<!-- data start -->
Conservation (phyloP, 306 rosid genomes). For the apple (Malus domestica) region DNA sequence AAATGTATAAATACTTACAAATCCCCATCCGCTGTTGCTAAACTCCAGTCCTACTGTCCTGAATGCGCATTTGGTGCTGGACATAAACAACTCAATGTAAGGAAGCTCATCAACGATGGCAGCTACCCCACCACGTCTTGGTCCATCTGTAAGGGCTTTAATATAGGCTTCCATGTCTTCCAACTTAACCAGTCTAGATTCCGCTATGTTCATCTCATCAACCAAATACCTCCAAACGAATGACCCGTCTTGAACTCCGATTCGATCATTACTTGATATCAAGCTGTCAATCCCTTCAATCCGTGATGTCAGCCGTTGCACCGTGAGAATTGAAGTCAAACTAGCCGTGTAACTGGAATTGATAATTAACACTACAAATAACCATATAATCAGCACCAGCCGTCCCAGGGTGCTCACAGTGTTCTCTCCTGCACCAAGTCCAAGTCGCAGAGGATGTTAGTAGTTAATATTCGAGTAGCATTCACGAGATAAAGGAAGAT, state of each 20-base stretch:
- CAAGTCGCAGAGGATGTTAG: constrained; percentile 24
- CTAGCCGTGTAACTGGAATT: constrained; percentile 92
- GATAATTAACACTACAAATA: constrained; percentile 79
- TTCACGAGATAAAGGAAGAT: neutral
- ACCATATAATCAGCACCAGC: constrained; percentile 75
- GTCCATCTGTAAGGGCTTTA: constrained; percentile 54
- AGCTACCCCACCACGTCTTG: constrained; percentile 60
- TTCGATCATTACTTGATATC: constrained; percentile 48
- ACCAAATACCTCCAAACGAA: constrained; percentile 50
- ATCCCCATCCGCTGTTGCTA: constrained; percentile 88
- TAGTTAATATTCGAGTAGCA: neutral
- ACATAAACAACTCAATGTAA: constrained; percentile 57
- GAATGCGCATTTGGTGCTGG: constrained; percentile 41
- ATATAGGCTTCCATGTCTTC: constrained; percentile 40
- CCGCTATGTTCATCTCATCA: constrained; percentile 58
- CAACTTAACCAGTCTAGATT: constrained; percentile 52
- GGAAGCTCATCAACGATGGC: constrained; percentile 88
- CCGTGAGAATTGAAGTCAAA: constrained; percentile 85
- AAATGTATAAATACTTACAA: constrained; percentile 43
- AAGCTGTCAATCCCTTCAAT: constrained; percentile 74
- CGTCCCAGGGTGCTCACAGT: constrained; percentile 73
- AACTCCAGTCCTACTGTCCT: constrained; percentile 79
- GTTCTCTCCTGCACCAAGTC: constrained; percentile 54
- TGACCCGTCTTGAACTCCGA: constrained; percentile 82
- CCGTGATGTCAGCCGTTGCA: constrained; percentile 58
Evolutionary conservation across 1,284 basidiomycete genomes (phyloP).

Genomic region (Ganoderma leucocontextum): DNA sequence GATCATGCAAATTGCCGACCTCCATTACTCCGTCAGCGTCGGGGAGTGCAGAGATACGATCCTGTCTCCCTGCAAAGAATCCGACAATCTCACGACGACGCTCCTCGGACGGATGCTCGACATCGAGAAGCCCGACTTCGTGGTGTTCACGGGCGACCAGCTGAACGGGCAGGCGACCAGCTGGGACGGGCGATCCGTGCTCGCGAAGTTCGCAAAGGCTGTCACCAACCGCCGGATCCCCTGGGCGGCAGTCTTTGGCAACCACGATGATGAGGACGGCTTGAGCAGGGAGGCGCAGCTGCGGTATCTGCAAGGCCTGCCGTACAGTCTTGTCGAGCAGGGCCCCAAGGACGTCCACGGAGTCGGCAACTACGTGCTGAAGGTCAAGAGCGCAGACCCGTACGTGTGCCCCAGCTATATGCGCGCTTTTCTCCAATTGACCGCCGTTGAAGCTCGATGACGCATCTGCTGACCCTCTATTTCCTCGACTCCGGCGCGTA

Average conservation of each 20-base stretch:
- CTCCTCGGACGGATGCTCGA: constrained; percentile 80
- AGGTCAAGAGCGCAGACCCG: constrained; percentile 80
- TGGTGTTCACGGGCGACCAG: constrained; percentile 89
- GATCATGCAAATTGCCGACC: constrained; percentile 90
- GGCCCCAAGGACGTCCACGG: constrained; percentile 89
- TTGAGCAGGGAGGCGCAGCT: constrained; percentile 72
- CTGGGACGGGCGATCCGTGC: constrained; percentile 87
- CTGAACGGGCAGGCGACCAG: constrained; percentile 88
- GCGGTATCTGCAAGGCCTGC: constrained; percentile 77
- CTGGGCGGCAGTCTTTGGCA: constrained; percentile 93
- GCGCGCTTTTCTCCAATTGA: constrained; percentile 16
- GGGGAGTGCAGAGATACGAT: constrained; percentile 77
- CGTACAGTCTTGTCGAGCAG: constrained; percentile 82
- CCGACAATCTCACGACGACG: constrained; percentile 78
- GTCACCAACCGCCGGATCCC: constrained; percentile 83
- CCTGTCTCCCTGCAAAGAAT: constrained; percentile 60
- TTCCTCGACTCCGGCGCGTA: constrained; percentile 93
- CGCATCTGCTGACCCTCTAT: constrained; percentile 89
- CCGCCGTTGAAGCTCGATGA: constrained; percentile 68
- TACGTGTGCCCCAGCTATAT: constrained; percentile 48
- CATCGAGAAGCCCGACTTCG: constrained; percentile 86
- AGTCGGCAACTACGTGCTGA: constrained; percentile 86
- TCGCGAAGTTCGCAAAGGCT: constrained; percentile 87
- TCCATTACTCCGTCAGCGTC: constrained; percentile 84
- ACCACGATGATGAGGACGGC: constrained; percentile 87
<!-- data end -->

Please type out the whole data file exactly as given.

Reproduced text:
Conservation (phyloP, 306 rosid genomes). For the apple (Malus domestica) region DNA sequence AAATGTATAAATACTTACAAATCCCCATCCGCTGTTGCTAAACTCCAGTCCTACTGTCCTGAATGCGCATTTGGTGCTGGACATAAACAACTCAATGTAAGGAAGCTCATCAACGATGGCAGCTACCCCACCACGTCTTGGTCCATCTGTAAGGGCTTTAATATAGGCTTCCATGTCTTCCAACTTAACCAGTCTAGATTCCGCTATGTTCATCTCATCAACCAAATACCTCCAAACGAATGACCCGTCTTGAACTCCGATTCGATCATTACTTGATATCAAGCTGTCAATCCCTTCAATCCGTGATGTCAGCCGTTGCACCGTGAGAATTGAAGTCAAACTAGCCGTGTAACTGGAATTGATAATTAACACTACAAATAACCATATAATCAGCACCAGCCGTCCCAGGGTGCTCACAGTGTTCTCTCCTGCACCAAGTCCAAGTCGCAGAGGATGTTAGTAGTTAATATTCGAGTAGCATTCACGAGATAAAGGAAGAT, state of each 20-base stretch:
- CAAGTCGCAGAGGATGTTAG: constrained; percentile 24
- CTAGCCGTGTAACTGGAATT: constrained; percentile 92
- GATAATTAACACTACAAATA: constrained; percentile 79
- TTCACGAGATAAAGGAAGAT: neutral
- ACCATATAATCAGCACCAGC: constrained; percentile 75
- GTCCATCTGTAAGGGCTTTA: constrained; percentile 54
- AGCTACCCCACCACGTCTTG: constrained; percentile 60
- TTCGATCATTACTTGATATC: constrained; percentile 48
- ACCAAATACCTCCAAACGAA: constrained; percentile 50
- ATCCCCATCCGCTGTTGCTA: constrained; percentile 88
- TAGTTAATATTCGAGTAGCA: neutral
- ACATAAACAACTCAATGTAA: constrained; percentile 57
- GAATGCGCATTTGGTGCTGG: constrained; percentile 41
- ATATAGGCTTCCATGTCTTC: constrained; percentile 40
- CCGCTATGTTCATCTCATCA: constrained; percentile 58
- CAACTTAACCAGTCTAGATT: constrained; percentile 52
- GGAAGCTCATCAACGATGGC: constrained; percentile 88
- CCGTGAGAATTGAAGTCAAA: constrained; percentile 85
- AAATGTATAAATACTTACAA: constrained; percentile 43
- AAGCTGTCAATCCCTTCAAT: constrained; percentile 74
- CGTCCCAGGGTGCTCACAGT: constrained; percentile 73
- AACTCCAGTCCTACTGTCCT: constrained; percentile 79
- GTTCTCTCCTGCACCAAGTC: constrained; percentile 54
- TGACCCGTCTTGAACTCCGA: constrained; percentile 82
- CCGTGATGTCAGCCGTTGCA: constrained; percentile 58
Evolutionary conservation across 1,284 basidiomycete genomes (phyloP).

Genomic region (Ganoderma leucocontextum): DNA sequence GATCATGCAAATTGCCGACCTCCATTACTCCGTCAGCGTCGGGGAGTGCAGAGATACGATCCTGTCTCCCTGCAAAGAATCCGACAATCTCACGACGACGCTCCTCGGACGGATGCTCGACATCGAGAAGCCCGACTTCGTGGTGTTCACGGGCGACCAGCTGAACGGGCAGGCGACCAGCTGGGACGGGCGATCCGTGCTCGCGAAGTTCGCAAAGGCTGTCACCAACCGCCGGATCCCCTGGGCGGCAGTCTTTGGCAACCACGATGATGAGGACGGCTTGAGCAGGGAGGCGCAGCTGCGGTATCTGCAAGGCCTGCCGTACAGTCTTGTCGAGCAGGGCCCCAAGGACGTCCACGGAGTCGGCAACTACGTGCTGAAGGTCAAGAGCGCAGACCCGTACGTGTGCCCCAGCTATATGCGCGCTTTTCTCCAATTGACCGCCGTTGAAGCTCGATGACGCATCTGCTGACCCTCTATTTCCTCGACTCCGGCGCGTA

Average conservation of each 20-base stretch:
- CTCCTCGGACGGATGCTCGA: constrained; percentile 80
- AGGTCAAGAGCGCAGACCCG: constrained; percentile 80
- TGGTGTTCACGGGCGACCAG: constrained; percentile 89
- GATCATGCAAATTGCCGACC: constrained; percentile 90
- GGCCCCAAGGACGTCCACGG: constrained; percentile 89
- TTGAGCAGGGAGGCGCAGCT: constrained; percentile 72
- CTGGGACGGGCGATCCGTGC: constrained; percentile 87
- CTGAACGGGCAGGCGACCAG: constrained; percentile 88
- GCGGTATCTGCAAGGCCTGC: constrained; percentile 77
- CTGGGCGGCAGTCTTTGGCA: constrained; percentile 93
- GCGCGCTTTTCTCCAATTGA: constrained; percentile 16
- GGGGAGTGCAGAGATACGAT: constrained; percentile 77
- CGTACAGTCTTGTCGAGCAG: constrained; percentile 82
- CCGACAATCTCACGACGACG: constrained; percentile 78
- GTCACCAACCGCCGGATCCC: constrained; percentile 83
- CCTGTCTCCCTGCAAAGAAT: constrained; percentile 60
- TTCCTCGACTCCGGCGCGTA: constrained; percentile 93
- CGCATCTGCTGACCCTCTAT: constrained; percentile 89
- CCGCCGTTGAAGCTCGATGA: constrained; percentile 68
- TACGTGTGCCCCAGCTATAT: constrained; percentile 48
- CATCGAGAAGCCCGACTTCG: constrained; percentile 86
- AGTCGGCAACTACGTGCTGA: constrained; percentile 86
- TCGCGAAGTTCGCAAAGGCT: constrained; percentile 87
- TCCATTACTCCGTCAGCGTC: constrained; percentile 84
- ACCACGATGATGAGGACGGC: constrained; percentile 87